For too long, reporting of domestic violence in the press has been seriously inadequate.
Coverage has sought to justify the actions of perpetrators. The conduct of victims has been questioned, and victims have been blamed. The dignity of women who have lost their lives has been ignored for the sake of gorier, more compelling stories.
In 2018, anti-domestic violence campaigners “Level Up” acted to address press misreporting in this area. They produced guidelines, “to support journalists to accurately and sensitively cover fatal domestic abuse”.
These guidelines were created in consultation with experts, campaigners and victims themselves. They are the gold standard for press reporting of such abuse.
While IPSO, the press complaints-handler controlled by the corporate press agreed to publish the guidelines on their website, they have not been enshrined in the press standards code they claim to enforce – the Editors’ Code of Practice.
This means that, while the guidelines are now accessible to journalists, there is no requirement for the press to follow them and no sanction can be enforced against them when they do not.
Too often, they have been ignored.
Some IPSO members are the worst offenders when it comes to irresponsible fatal domestic abuse reporting, yet IPSO still refuses to back code change.
Among its excuses for inaction, IPSO has even said that it doesn’t receive many complaints about domestic violence coverage – an absurd position, given that in the absence of a code clause on domestic violence coverage, complaints often cannot even be made.
Until domestic violence reporting guidelines are reflected in a standards code which is properly enforced, press reporting will not improve.
Campaigners and experts on domestic violence lead calls for code change
Just this week, Level Up proposed that a sub-clause specific to fatal domestic abuse is appended to Clause 4 of the Editor’s Code (intrusion into grief or shock).
Leading advocacy organisations, White Ribbon, Refuge, Centre for Women’s Justice and WISH have also spoken out in support of the code provision promoted by Hacked Off (set out below).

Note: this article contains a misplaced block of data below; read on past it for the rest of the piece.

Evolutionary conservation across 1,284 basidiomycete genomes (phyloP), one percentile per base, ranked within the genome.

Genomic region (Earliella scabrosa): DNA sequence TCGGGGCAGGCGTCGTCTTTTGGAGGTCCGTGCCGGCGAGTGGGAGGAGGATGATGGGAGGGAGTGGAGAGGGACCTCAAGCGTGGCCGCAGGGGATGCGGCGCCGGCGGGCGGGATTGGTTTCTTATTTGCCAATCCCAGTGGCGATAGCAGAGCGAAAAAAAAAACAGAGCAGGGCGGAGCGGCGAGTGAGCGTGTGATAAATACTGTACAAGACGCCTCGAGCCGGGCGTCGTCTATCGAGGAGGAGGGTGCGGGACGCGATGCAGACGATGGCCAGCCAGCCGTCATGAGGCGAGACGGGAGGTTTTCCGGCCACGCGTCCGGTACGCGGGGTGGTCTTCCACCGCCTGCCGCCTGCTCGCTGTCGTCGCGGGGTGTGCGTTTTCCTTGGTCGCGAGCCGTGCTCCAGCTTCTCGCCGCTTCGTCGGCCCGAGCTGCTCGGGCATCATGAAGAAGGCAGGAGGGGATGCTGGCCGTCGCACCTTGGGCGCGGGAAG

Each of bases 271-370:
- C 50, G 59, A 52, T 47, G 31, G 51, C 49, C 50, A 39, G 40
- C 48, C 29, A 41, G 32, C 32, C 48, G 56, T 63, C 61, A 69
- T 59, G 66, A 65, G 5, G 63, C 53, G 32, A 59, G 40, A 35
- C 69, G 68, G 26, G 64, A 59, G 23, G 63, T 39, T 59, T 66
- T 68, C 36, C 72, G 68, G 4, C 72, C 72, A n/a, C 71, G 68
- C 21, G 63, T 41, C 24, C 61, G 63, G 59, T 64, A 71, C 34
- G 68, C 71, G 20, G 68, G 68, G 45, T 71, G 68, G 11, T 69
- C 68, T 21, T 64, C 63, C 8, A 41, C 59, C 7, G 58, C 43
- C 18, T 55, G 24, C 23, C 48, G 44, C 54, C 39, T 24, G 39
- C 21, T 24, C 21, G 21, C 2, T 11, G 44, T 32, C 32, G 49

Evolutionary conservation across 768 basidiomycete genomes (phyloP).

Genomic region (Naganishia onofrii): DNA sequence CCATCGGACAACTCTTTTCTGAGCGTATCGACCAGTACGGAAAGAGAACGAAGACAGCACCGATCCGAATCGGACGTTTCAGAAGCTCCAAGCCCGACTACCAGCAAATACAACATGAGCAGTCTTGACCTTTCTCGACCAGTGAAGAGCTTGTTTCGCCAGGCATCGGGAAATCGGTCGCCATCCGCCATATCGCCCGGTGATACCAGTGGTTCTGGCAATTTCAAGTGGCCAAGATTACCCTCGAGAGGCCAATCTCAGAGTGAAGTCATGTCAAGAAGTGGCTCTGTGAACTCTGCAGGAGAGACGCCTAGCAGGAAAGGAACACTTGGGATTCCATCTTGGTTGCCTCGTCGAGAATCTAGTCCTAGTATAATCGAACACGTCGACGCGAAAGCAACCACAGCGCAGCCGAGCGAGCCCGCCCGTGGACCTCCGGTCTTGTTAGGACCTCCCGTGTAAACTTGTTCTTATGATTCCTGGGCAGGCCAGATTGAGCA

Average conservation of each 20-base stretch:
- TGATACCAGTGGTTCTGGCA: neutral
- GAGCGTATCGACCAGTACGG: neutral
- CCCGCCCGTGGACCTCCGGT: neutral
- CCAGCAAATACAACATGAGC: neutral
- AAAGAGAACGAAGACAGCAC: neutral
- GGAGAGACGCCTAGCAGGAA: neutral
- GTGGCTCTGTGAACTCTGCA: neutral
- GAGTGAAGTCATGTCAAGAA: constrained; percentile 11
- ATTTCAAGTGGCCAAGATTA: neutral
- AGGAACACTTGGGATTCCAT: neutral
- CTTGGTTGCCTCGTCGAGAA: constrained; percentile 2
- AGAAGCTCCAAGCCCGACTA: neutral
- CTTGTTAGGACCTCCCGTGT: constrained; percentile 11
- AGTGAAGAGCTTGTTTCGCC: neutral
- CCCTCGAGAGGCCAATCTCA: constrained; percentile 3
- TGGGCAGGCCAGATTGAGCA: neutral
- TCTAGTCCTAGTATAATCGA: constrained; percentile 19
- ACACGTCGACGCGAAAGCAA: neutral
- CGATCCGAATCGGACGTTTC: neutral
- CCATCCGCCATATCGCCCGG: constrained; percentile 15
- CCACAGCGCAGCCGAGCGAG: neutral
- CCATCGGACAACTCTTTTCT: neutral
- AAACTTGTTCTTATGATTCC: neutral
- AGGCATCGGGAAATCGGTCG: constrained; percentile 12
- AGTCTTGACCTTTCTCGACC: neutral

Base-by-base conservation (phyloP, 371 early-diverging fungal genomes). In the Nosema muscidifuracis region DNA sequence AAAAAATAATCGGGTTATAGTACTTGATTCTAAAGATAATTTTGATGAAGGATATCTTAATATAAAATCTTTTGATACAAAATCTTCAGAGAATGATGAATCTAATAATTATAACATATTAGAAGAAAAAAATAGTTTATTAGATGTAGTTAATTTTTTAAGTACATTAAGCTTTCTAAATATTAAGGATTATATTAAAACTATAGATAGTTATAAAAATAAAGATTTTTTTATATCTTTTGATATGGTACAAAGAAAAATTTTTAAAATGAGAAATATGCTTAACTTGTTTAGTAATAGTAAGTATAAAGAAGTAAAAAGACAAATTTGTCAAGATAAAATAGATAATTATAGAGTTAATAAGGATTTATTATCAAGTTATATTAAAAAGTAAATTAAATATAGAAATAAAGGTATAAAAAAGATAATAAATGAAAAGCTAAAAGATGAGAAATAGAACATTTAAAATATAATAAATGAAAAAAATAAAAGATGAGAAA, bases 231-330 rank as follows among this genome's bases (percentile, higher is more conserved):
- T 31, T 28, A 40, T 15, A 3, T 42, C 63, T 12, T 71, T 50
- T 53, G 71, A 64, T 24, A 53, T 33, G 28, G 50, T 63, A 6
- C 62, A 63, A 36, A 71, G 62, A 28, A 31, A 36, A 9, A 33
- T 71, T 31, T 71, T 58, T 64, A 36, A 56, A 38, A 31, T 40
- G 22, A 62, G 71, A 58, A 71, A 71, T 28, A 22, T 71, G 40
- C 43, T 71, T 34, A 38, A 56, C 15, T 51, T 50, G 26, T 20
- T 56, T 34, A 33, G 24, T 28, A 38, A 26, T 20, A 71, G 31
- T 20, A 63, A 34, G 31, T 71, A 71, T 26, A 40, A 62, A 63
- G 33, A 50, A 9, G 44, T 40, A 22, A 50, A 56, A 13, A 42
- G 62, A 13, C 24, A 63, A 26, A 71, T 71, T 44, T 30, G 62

IPSO yesterday claimed they are committed to working closely with groups and individuals with expertise on domestic violence reporting. If they are sincere, they will act swiftly to change the code.
Women who are the victims of fatal domestic abuse, and their families, deserve protection from sensationalised, unethical and demeaning press coverage.
The new code clause backed by White Ribbon, Refuge, Centre for Women’s Justice, WISH and Hacked Off:
A better way to report on domestic violence: proposed clause
Reporting incidents of domestic violence
1) In cases where a woman has been killed by a partner, former partner or other family member, language which appears to justify the murder or otherwise blame the victim for her death should be avoided.
2) Speculative references to factors which may have motivated the killing should be avoided, for example “reasons” or “triggers” or describing the crime as an uncharacteristic or random event.
3) Crimes involving death or injury perpetrated by a partner, former partner or family member should be referred to as domestic violence.
4) Refrain from trivialising language, and invasive or graphic details that compromise the dignity of the deceased woman or her surviving family members.
5) Refrain from speculation about the sexual histories of the victims of domestic violence.